Bloomberg: Semiconductor shortages expose vulnerabilities in supply chains

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Hoping to address supply chain disruptions in the wake of the Coronavirus pandemic, US President Joe Biden has ordered a wide-ranging review of the US reliance on foreign sources to obtain vital commodities such as medicines, rare earth metals and high-capacity batteries, as for the most pressing issue – the shortage of semiconductors. The one who has upended production at the US auto makers – the president needs to think on a bigger scale.

Last spring, car sales collapsed with the spread of the Corona virus, and in anticipation of a prolonged downturn, automakers cut orders for supplies, including parts requiring semiconductors, and at the same time, demand for higher-margin chips used to make laptops and phones soared Smart and other devices as most of the country started working from home, and when the economy recovered more quickly than expected, the result was a crisis in the supply of auto companies, and now it may take months before production returns to normal.

In the short term, Biden could not do much to solve this problem, and some companies were ready for such disruptions, for example, Toyota Motor Corp. has an ample stockpile of chips, others were not, but government intervention at this late stage will not work. To return to production anytime soon, and it is better to leave it to the forces of supply and demand.

In the long term, this incident highlights a serious weakness, and semiconductors play an important role in the US economy, as they increase labor productivity, and power everything from medical devices to consumer electronics to AI, however, the share of chips has decreased. Global domestically produced global production from 37% in 1990 to 12% today, and industry groups believe that only about 6% of new productivity will be built in the United States over the next few years, compared to about 40% in China.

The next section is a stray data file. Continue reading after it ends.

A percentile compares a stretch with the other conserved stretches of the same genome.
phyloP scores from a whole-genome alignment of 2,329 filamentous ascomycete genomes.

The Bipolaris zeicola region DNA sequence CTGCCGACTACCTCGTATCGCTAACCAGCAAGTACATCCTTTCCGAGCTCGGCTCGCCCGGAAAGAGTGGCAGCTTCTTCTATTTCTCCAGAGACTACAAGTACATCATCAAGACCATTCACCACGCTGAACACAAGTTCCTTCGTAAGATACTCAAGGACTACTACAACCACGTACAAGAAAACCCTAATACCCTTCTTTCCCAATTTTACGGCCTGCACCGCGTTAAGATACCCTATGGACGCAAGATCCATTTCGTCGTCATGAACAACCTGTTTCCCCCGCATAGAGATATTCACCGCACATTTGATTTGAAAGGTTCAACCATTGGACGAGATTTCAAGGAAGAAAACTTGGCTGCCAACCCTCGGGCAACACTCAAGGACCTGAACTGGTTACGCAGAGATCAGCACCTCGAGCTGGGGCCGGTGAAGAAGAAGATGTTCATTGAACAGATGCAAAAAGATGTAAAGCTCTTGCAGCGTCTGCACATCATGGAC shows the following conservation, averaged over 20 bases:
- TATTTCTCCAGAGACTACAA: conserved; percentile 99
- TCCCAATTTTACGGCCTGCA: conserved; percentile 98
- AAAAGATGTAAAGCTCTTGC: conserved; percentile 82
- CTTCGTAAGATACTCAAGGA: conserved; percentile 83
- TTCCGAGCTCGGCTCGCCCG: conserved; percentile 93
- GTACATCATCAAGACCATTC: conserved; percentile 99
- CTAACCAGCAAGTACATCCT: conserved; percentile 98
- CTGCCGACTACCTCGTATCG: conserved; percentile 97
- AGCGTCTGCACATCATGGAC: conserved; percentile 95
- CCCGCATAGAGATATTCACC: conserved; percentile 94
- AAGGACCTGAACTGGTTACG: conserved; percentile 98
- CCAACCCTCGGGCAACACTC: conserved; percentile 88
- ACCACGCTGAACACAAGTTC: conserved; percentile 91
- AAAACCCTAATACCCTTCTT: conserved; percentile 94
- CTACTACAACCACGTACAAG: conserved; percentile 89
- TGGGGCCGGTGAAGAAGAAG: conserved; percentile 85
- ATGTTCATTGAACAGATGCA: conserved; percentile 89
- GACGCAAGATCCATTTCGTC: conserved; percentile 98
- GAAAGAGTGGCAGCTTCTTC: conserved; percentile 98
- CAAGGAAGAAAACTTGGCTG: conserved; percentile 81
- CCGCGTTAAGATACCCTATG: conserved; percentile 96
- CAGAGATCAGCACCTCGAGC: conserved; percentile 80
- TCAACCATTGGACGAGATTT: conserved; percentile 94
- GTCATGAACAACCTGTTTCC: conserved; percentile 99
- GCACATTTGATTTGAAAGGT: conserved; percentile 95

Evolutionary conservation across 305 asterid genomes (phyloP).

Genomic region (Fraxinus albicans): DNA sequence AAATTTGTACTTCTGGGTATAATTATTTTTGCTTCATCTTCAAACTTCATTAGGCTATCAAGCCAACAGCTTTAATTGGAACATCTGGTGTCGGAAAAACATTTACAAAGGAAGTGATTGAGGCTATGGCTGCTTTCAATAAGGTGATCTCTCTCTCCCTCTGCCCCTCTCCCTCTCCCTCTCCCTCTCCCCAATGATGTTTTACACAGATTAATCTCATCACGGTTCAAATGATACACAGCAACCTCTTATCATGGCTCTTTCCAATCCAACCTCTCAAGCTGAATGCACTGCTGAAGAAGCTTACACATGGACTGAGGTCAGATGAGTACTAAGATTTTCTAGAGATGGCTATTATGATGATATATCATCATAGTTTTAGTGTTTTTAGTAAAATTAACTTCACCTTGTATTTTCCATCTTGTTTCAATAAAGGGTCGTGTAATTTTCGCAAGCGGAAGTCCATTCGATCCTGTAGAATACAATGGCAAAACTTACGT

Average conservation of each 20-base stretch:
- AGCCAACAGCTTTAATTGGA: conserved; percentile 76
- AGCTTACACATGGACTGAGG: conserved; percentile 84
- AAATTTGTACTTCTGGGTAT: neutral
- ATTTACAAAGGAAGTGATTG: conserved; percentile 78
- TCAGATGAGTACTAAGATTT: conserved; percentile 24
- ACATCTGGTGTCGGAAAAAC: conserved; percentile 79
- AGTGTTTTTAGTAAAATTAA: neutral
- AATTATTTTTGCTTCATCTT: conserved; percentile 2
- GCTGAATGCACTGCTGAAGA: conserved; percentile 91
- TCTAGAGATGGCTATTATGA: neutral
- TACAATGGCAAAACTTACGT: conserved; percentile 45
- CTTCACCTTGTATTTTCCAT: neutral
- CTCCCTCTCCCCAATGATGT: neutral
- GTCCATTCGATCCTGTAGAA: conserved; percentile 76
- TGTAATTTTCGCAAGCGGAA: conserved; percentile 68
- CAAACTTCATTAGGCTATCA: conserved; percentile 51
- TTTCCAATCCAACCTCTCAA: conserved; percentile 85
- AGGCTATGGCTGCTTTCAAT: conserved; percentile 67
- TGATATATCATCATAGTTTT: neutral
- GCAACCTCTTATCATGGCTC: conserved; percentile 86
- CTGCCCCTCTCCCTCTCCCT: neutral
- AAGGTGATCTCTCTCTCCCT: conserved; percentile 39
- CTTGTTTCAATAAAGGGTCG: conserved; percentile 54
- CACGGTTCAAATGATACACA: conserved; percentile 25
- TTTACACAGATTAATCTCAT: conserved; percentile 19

If left unaddressed, this problem would lead to an increased concentration of chipmaking business in East Asia, which in turn would boost supply chain risks to US companies, and possibly weaken US leadership, and act as a threat to national security given that the military needs about 1.9 billion chips annually. For weapons, communications and intelligence systems “among other things.”

The essential first step, Biden appears to be aware, is to devise a new strategy with US allies, and given that Japan, South Korea, Taiwan and Europe contribute significantly to the global semiconductor business, they should create a strategic supply chain alliance that allows them to collaborate in research and development efforts. , Coordination of export controls, expansion of “reliable foundry” programs and other steps to increase mutual flexibility.

Next, the federal funding for semiconductor research that has been discontinued in recent years must be strengthened. According to one estimate, every dollar invested in such programs generates $ 16.50 in additional GDP, and perhaps most importantly, the additional investment should boost self-sufficiency. It helps build a skilled workforce and lays the foundation for future industries.

The much tougher task is to encourage companies to manufacture chips domestically, and although two of the major manufacturers have recently stated that they are building or considering new plants in the United States, the truth is that the United States is in a very difficult position due to high labor and support costs. Governmental abroad.

One study found that the total cost of owning a new chip-making facility in the United States is 30 percent higher over 10 years than it is in Taiwan or South Korea, and 50 percent higher than in China, and government incentives make up about 70 percent of the difference.

Congress should seek to reduce this imbalance. Last month, lawmakers adopted a set of programs to boost local chip manufacturing, encourage public-private partnerships, and boost efforts to secure access to chips and other products. Legislators should secure funding for these efforts, and it may help. Also, providing tax exemptions to factories that manufacture semiconductors and chipmaking equipment, the goal of these efforts should not be to create jobs – because such facilities are largely automated – or support individual companies, and instead the goal should be to level the playing field, Create more flexible supply chains, and protect national security.

It will not be easy to achieve, but for the country that invented the integrated circuit, it should not be impossible.

Written by: Bloomberg News Editorial

The article Bloomberg: Semiconductor shortage reveals vulnerabilities in supply chains written for Al Borsa newspaper.